Mr. Kitua (Kenya) said that the Government had set up an office in the United Arab Emirates to better ensure the safety of Kenyans working abroad. In addition, negotiations were under way for the conclusion of social protection agreements for Kenyans working in Bahrain, Jordan and Kuwait. In 2019, the Government had launched a website with information on companies abroad for prospective migrant workers and employers.
Mr. Musyimi (Kenya) said that the bill on natural resources (benefit sharing), which took into account the specific vulnerabilities of indigenous communities and women in particular, would be submitted to the Parliament shortly, following stakeholder consultations. The Community Land Act was a relatively new law, and implementation had been somewhat slow; however, the necessary regulations were now in place and the rest of the framework, including the allocation of funding, was being set up so that the Act could be given effect throughout the country. In response to the decision of the African Court on Human and Peoples’ Rights with regard to the Ogiek people’s rights to land ownership in the Mau Forest, the Government had, through the Forest Conservation and Management Act, adopted measures to ensure the involvement of indigenous communities in the conservation and management of forests. A task force had been set up with specific terms of reference: to examine the decision of the African Court and also of local courts in respect of the Ogiek community and settlers of other forests; to consider related land policies in other parts of the country and their applicability to the situation of the Ogiek community; to establish the registration status of the land in question; and to recommend measures to provide redress for the Ogiek community. The task force would be required to submit a report on the Government’s actions to implement the recommendations.
Ms. Kran said that she would appreciate a more detailed response from the delegation regarding the reports of election-related sexual violence perpetrated by the police in the 2017 elections and the practical measures that would be taken to prevent sexual violence during the 2022 elections.
Ms. Sancin said that she would appreciate a response to her question regarding the current draft of the refugee bill and whether it still contained the provision stipulating that refugees and asylum seekers would be expelled if they engaged in conduct “in breach or likely to result in breach of public order or contrary to public morality”, which violated the principle of non-refoulement. Given that almost a decade had passed since the adoption of the Prevention, Protection and Assistance to Internally Displaced Persons and Affected Communities Act, she would also appreciate information as to why the national consultative coordination committee on the issue of internally displaced persons had not yet been established. What measures were being taken to address the situation of displaced persons in the meantime?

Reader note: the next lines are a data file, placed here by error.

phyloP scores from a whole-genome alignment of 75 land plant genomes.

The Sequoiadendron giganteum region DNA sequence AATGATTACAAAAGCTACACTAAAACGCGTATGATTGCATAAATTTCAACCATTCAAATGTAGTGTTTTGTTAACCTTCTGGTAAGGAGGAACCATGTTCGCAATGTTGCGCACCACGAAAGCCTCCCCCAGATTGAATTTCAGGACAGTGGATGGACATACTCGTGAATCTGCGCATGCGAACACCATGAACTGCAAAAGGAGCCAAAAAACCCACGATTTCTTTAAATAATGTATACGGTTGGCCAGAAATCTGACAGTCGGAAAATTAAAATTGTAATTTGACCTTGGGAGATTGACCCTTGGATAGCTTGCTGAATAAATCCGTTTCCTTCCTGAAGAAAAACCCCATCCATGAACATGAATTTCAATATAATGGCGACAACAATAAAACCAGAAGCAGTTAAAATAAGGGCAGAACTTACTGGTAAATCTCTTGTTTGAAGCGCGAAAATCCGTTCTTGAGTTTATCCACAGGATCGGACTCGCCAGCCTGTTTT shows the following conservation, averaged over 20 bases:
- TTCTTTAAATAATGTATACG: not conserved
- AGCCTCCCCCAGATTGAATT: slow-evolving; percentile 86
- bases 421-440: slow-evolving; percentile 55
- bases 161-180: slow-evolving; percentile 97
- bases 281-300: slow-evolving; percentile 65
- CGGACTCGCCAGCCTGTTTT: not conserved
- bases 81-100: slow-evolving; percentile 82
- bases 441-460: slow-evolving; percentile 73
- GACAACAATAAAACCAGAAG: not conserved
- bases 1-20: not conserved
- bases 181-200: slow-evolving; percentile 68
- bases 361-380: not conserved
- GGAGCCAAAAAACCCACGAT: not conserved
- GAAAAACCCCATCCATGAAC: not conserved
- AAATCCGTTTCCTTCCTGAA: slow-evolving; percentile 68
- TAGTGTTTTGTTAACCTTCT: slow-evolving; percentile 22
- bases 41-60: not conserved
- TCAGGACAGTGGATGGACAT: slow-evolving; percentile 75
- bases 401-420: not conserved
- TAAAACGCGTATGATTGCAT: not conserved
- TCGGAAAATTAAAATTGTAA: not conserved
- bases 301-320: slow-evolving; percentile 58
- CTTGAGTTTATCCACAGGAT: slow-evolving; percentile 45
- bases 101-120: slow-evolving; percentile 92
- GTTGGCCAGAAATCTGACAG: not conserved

Mr. Muhumuza said that the State party’s blanket denial of discrimination against persons with albinism was inconsistent with the report of the Independent Expert on the enjoyment of human rights by persons with albinism on his visit to Kenya in 2018. He would appreciate the delegation’s comments on that matter. He would like to receive a response to his question about measures being taken to ensure that Kenyans working abroad enjoyed decent working conditions.
Mr. Bulkan, referring to the decision of the African Court on Human and Peoples’ Rights with regard to the Ogiek people’s rights to land ownership in the Mau Forest, said that concerns had been expressed by civil society that the report on subsequent consultations by the Government had not been made public. As to the issue of evictions, it was well documented that forced evictions had been carried out despite the adoption of the Community Land Act in 2016, and that many had died in the process; he would therefore be grateful for information on any reparations provided to those affected. The delegation’s response to calls for changes to the electoral process, including the stationing of properly trained security personnel in all areas of possible violence ahead of elections, would also be welcome.
M r. Zyberi said that he would like to know what measures the State party planned to take to address the impact of the COVID-19 pandemic on women, including their access to safe houses, and on the rights of lesbian, gay, bisexual, transgender and intersex persons.
Ms. Njau -Kimani (Kenya), expressing the delegation’s appreciation for the constructive dialogue, said that the concerns raised by the Committee, together with its concluding observations, would be included in an action plan for furthering meaningful implementation of the Covenant in Kenya. The delegation had taken note of the Committee’s questions and recommendations and would endeavour to submit any outstanding replies within 48 hours.
The meeting rose at 6.10 p.m.